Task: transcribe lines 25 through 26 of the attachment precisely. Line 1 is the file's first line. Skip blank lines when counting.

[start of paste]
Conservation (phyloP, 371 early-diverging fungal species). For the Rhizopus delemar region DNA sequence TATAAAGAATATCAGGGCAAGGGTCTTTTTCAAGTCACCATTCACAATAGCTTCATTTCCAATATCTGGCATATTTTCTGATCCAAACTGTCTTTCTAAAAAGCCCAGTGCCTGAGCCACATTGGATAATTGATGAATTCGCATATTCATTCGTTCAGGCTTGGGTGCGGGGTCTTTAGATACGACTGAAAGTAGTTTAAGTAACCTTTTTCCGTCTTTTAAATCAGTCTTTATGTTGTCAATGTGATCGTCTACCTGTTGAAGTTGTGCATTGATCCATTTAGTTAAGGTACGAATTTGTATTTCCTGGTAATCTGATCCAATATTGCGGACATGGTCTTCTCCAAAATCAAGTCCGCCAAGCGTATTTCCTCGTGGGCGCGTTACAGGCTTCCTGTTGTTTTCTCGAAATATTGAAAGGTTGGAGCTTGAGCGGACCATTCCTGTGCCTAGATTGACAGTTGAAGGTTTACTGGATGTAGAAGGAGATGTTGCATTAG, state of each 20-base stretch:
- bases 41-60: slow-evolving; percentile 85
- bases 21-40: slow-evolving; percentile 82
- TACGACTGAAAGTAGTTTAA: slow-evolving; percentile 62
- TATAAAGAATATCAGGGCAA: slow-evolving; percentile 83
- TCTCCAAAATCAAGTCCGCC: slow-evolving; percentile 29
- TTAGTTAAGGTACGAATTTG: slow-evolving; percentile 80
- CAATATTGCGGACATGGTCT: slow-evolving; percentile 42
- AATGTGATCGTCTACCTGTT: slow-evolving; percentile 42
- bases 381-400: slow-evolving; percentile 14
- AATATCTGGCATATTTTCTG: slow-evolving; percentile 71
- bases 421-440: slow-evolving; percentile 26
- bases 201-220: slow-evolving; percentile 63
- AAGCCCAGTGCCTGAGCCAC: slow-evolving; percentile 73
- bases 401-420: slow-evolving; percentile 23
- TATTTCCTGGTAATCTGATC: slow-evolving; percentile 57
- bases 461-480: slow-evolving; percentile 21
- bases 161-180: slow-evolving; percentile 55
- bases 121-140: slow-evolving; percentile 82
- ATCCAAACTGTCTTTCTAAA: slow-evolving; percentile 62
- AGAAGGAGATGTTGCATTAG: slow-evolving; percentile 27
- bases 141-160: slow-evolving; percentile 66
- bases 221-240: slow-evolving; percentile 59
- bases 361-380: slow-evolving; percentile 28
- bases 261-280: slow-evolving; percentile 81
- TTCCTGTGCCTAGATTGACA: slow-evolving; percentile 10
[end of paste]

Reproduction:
- bases 261-280: slow-evolving; percentile 81
- TTCCTGTGCCTAGATTGACA: slow-evolving; percentile 10